Sunday, October 1, 2017

No Soup

Last week I volunteered at a soup kitchen. While I've participated in many types of volunteer work over the years, I have never been to a soup kitchen before. I first found out about the opportunity when I met a very friendly woman at the American International Women's Club and she encouraged me to sign up to help. The AIWC sends volunteers to the soup kitchen once a month. Only eight volunteers are needed each time, but as I signed up in August I made the cut for September. 

I walked about 25 minutes from home to a place called Jardin de Montbrilliant where the soup kitchen is housed. It's an interesting looking building and one that I had noticed before, but I was never sure what it was. 

We arrived at 8:45 a.m. and were put to work washing vegetables and fruit and making salad. Then, after a break, we helped set up all the food in time for the doors to open at 11:30 a.m. The soup kitchen serves 150-200 people over the course of one hour.  At 11:30 there was already a line of people waiting to come in and eat and people kept arriving until 12:30.

We served spaghetti with a red tuna sauce and optional Parmesan cheese on top, salad, fruit and a yogurt like muesli desert. There was no soup. The volunteers were given the chance to eat the food before people began to arrive, but I didn't try it. It did look very tasty though.

The door where people entered to get in line for food.

We were instructed not to let anyone touch the food and also that if anyone brought his own Tupperware and asked us to fill it (instead of taking a plate) that we could do so but to be careful not to let the serving utensil we were using touch the Tupperware.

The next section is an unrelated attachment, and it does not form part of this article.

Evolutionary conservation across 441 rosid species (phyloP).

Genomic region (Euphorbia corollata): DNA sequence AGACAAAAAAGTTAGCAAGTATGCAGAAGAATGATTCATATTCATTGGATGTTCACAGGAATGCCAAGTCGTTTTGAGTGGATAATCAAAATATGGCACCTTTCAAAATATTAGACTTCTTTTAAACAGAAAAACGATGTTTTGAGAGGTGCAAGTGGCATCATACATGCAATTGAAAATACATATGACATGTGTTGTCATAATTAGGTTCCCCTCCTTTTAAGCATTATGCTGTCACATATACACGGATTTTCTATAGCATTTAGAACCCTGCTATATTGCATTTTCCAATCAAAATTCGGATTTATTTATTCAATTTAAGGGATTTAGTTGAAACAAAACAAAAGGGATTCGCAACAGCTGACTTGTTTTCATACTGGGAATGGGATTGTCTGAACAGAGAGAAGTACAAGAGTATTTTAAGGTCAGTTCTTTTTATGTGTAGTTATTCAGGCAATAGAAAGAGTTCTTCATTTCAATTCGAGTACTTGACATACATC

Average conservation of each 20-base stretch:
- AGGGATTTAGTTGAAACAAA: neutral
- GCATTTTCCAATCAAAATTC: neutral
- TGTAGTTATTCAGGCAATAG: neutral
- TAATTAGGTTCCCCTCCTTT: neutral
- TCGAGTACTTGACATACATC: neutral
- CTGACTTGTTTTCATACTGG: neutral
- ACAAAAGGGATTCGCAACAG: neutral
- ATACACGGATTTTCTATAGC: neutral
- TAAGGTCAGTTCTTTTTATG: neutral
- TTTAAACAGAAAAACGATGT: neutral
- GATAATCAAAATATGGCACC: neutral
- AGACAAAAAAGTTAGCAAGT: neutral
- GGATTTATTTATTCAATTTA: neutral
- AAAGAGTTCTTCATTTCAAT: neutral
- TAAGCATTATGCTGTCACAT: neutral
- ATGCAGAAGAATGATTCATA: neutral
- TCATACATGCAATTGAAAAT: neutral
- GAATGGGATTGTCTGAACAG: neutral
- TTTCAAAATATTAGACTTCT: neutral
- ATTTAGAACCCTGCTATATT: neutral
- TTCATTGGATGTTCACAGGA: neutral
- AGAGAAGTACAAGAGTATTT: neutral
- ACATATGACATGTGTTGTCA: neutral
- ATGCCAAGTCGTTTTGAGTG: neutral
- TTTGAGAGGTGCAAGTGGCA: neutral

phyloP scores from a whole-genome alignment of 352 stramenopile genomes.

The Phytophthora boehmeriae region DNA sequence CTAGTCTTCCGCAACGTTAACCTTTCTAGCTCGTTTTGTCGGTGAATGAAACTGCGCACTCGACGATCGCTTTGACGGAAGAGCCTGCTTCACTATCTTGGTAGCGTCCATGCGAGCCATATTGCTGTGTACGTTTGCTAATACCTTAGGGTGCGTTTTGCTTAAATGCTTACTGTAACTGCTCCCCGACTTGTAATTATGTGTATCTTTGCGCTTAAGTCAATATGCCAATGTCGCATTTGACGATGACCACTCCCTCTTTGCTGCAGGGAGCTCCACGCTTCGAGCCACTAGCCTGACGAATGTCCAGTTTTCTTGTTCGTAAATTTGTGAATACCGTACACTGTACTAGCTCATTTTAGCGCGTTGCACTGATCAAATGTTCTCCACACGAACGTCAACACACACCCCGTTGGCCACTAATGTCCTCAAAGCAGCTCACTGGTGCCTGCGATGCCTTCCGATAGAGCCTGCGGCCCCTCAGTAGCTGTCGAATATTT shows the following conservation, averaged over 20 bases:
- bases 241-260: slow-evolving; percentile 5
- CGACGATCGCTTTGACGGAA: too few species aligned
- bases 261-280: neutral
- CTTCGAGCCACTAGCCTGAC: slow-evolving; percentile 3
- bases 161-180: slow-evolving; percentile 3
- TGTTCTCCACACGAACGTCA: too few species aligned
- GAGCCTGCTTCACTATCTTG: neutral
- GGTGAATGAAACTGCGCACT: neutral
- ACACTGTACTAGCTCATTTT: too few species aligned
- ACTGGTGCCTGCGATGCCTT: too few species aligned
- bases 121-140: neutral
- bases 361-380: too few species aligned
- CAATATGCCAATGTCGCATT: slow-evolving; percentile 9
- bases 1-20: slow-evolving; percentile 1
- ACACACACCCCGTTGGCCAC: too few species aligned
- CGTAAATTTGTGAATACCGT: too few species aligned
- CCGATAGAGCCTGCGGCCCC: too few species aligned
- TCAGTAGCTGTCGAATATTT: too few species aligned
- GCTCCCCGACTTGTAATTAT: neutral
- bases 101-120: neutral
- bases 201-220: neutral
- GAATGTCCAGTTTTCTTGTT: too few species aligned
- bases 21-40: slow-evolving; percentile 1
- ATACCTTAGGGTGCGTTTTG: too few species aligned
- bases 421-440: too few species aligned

Five of us served the food, two washed dishes and one person was a runner bringing more supplies to us as we served. I was in charge of the Parmesan cheese which is ironic because when I eat pasta I load on the Parmesan like you've never seen. I spent the hour asking each person "fromage?"

Most of the people who came to eat were men. I think there were only five women. A few people looked like drug addicts but most were well dressed and if you saw them on the street you wouldn't think they would eat at a soup kitchen. There was no one who was dirty, smelly or tattered. I kept thinking about some of the homeless people I would see at traffic lights (robots) in South Africa. Sometimes, they were kneeling in the middle of the street, or would point to their mouths to signal hunger. Sometimes, they had no shoes or were missing limbs. In America as well the homeless generally look very rough. But here in Geneva the don't look so poor.  Food is very expensive here so it could be that many of these people do have jobs but just struggle to buy food. 

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Hello and thank you for taking an interest in my blog. This blog tells the story of some big life changes. First, my husband and I have just moved to Geneva, Switzerland for a few months following a few years of living in Johannesburg, South Africa. The two places could not be more different. I'm excited to share our adventures, challenges and insights with you! My thoughts and opinions are my own.